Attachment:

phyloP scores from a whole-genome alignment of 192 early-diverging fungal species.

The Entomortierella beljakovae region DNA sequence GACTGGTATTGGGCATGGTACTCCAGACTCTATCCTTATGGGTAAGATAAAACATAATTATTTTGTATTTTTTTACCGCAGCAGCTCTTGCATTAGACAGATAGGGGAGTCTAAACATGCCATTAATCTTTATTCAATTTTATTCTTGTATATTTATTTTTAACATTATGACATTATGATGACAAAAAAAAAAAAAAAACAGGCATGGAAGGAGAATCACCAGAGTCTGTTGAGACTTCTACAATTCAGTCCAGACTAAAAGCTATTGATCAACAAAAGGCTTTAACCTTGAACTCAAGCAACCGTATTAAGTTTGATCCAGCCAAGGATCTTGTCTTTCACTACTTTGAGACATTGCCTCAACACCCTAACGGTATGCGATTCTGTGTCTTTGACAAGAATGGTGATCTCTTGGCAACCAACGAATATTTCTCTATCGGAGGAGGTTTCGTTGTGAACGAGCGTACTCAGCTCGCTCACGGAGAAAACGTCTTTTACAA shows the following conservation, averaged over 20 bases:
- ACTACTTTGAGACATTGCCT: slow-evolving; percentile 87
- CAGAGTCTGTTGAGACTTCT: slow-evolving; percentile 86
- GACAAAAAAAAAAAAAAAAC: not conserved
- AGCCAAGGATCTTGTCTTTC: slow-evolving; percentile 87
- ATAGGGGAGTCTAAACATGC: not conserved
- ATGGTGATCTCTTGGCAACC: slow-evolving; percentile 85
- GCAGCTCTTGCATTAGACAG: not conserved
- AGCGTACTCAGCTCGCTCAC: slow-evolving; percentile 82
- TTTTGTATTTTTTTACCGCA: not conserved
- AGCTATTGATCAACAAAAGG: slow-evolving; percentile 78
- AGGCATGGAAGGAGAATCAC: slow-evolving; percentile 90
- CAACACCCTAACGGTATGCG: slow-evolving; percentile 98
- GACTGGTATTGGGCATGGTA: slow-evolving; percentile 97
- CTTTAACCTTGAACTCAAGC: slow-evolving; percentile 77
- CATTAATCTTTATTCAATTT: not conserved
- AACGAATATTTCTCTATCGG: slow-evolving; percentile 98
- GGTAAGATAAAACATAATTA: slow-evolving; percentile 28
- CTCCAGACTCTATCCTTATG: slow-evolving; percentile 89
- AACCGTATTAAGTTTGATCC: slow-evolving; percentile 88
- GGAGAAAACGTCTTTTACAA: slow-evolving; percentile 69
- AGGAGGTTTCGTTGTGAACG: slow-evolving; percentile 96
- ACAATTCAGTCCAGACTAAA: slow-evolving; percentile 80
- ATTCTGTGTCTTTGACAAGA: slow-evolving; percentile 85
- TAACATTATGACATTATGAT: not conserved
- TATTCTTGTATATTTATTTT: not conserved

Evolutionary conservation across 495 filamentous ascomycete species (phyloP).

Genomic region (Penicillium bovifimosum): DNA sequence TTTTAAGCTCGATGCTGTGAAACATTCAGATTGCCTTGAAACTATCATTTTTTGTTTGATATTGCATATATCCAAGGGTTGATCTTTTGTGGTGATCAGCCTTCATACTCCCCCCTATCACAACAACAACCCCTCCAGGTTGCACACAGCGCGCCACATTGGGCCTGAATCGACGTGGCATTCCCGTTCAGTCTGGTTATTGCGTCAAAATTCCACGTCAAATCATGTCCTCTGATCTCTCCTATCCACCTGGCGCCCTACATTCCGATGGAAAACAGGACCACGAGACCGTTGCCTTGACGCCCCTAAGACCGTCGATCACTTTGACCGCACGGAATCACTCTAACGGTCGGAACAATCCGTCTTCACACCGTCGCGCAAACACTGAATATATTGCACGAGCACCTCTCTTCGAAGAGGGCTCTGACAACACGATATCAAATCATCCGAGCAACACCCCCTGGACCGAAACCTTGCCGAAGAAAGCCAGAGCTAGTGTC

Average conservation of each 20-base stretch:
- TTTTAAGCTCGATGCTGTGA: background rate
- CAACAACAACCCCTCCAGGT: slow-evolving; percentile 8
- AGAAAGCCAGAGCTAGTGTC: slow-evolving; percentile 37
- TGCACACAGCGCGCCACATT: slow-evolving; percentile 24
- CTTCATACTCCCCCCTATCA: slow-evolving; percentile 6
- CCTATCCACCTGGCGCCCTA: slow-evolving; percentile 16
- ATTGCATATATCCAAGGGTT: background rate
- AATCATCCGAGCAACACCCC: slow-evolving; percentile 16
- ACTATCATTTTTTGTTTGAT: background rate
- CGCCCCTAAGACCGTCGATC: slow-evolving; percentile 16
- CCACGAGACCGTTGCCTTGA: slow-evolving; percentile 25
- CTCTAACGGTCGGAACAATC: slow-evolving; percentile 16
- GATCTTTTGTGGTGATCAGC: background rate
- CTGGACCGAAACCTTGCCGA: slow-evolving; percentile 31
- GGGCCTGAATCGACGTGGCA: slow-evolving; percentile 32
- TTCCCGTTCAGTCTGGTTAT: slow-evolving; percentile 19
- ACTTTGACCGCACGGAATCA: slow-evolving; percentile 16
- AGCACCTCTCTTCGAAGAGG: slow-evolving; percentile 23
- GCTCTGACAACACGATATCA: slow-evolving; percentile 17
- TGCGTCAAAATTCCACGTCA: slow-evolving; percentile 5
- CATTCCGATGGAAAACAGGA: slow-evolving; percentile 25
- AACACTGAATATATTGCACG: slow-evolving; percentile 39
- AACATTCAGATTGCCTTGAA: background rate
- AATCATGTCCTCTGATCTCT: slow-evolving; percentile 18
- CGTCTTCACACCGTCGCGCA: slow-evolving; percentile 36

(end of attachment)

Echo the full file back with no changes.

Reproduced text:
phyloP scores from a whole-genome alignment of 192 early-diverging fungal species.

The Entomortierella beljakovae region DNA sequence GACTGGTATTGGGCATGGTACTCCAGACTCTATCCTTATGGGTAAGATAAAACATAATTATTTTGTATTTTTTTACCGCAGCAGCTCTTGCATTAGACAGATAGGGGAGTCTAAACATGCCATTAATCTTTATTCAATTTTATTCTTGTATATTTATTTTTAACATTATGACATTATGATGACAAAAAAAAAAAAAAAACAGGCATGGAAGGAGAATCACCAGAGTCTGTTGAGACTTCTACAATTCAGTCCAGACTAAAAGCTATTGATCAACAAAAGGCTTTAACCTTGAACTCAAGCAACCGTATTAAGTTTGATCCAGCCAAGGATCTTGTCTTTCACTACTTTGAGACATTGCCTCAACACCCTAACGGTATGCGATTCTGTGTCTTTGACAAGAATGGTGATCTCTTGGCAACCAACGAATATTTCTCTATCGGAGGAGGTTTCGTTGTGAACGAGCGTACTCAGCTCGCTCACGGAGAAAACGTCTTTTACAA shows the following conservation, averaged over 20 bases:
- ACTACTTTGAGACATTGCCT: slow-evolving; percentile 87
- CAGAGTCTGTTGAGACTTCT: slow-evolving; percentile 86
- GACAAAAAAAAAAAAAAAAC: not conserved
- AGCCAAGGATCTTGTCTTTC: slow-evolving; percentile 87
- ATAGGGGAGTCTAAACATGC: not conserved
- ATGGTGATCTCTTGGCAACC: slow-evolving; percentile 85
- GCAGCTCTTGCATTAGACAG: not conserved
- AGCGTACTCAGCTCGCTCAC: slow-evolving; percentile 82
- TTTTGTATTTTTTTACCGCA: not conserved
- AGCTATTGATCAACAAAAGG: slow-evolving; percentile 78
- AGGCATGGAAGGAGAATCAC: slow-evolving; percentile 90
- CAACACCCTAACGGTATGCG: slow-evolving; percentile 98
- GACTGGTATTGGGCATGGTA: slow-evolving; percentile 97
- CTTTAACCTTGAACTCAAGC: slow-evolving; percentile 77
- CATTAATCTTTATTCAATTT: not conserved
- AACGAATATTTCTCTATCGG: slow-evolving; percentile 98
- GGTAAGATAAAACATAATTA: slow-evolving; percentile 28
- CTCCAGACTCTATCCTTATG: slow-evolving; percentile 89
- AACCGTATTAAGTTTGATCC: slow-evolving; percentile 88
- GGAGAAAACGTCTTTTACAA: slow-evolving; percentile 69
- AGGAGGTTTCGTTGTGAACG: slow-evolving; percentile 96
- ACAATTCAGTCCAGACTAAA: slow-evolving; percentile 80
- ATTCTGTGTCTTTGACAAGA: slow-evolving; percentile 85
- TAACATTATGACATTATGAT: not conserved
- TATTCTTGTATATTTATTTT: not conserved

Evolutionary conservation across 495 filamentous ascomycete species (phyloP).

Genomic region (Penicillium bovifimosum): DNA sequence TTTTAAGCTCGATGCTGTGAAACATTCAGATTGCCTTGAAACTATCATTTTTTGTTTGATATTGCATATATCCAAGGGTTGATCTTTTGTGGTGATCAGCCTTCATACTCCCCCCTATCACAACAACAACCCCTCCAGGTTGCACACAGCGCGCCACATTGGGCCTGAATCGACGTGGCATTCCCGTTCAGTCTGGTTATTGCGTCAAAATTCCACGTCAAATCATGTCCTCTGATCTCTCCTATCCACCTGGCGCCCTACATTCCGATGGAAAACAGGACCACGAGACCGTTGCCTTGACGCCCCTAAGACCGTCGATCACTTTGACCGCACGGAATCACTCTAACGGTCGGAACAATCCGTCTTCACACCGTCGCGCAAACACTGAATATATTGCACGAGCACCTCTCTTCGAAGAGGGCTCTGACAACACGATATCAAATCATCCGAGCAACACCCCCTGGACCGAAACCTTGCCGAAGAAAGCCAGAGCTAGTGTC

Average conservation of each 20-base stretch:
- TTTTAAGCTCGATGCTGTGA: background rate
- CAACAACAACCCCTCCAGGT: slow-evolving; percentile 8
- AGAAAGCCAGAGCTAGTGTC: slow-evolving; percentile 37
- TGCACACAGCGCGCCACATT: slow-evolving; percentile 24
- CTTCATACTCCCCCCTATCA: slow-evolving; percentile 6
- CCTATCCACCTGGCGCCCTA: slow-evolving; percentile 16
- ATTGCATATATCCAAGGGTT: background rate
- AATCATCCGAGCAACACCCC: slow-evolving; percentile 16
- ACTATCATTTTTTGTTTGAT: background rate
- CGCCCCTAAGACCGTCGATC: slow-evolving; percentile 16
- CCACGAGACCGTTGCCTTGA: slow-evolving; percentile 25
- CTCTAACGGTCGGAACAATC: slow-evolving; percentile 16
- GATCTTTTGTGGTGATCAGC: background rate
- CTGGACCGAAACCTTGCCGA: slow-evolving; percentile 31
- GGGCCTGAATCGACGTGGCA: slow-evolving; percentile 32
- TTCCCGTTCAGTCTGGTTAT: slow-evolving; percentile 19
- ACTTTGACCGCACGGAATCA: slow-evolving; percentile 16
- AGCACCTCTCTTCGAAGAGG: slow-evolving; percentile 23
- GCTCTGACAACACGATATCA: slow-evolving; percentile 17
- TGCGTCAAAATTCCACGTCA: slow-evolving; percentile 5
- CATTCCGATGGAAAACAGGA: slow-evolving; percentile 25
- AACACTGAATATATTGCACG: slow-evolving; percentile 39
- AACATTCAGATTGCCTTGAA: background rate
- AATCATGTCCTCTGATCTCT: slow-evolving; percentile 18
- CGTCTTCACACCGTCGCGCA: slow-evolving; percentile 36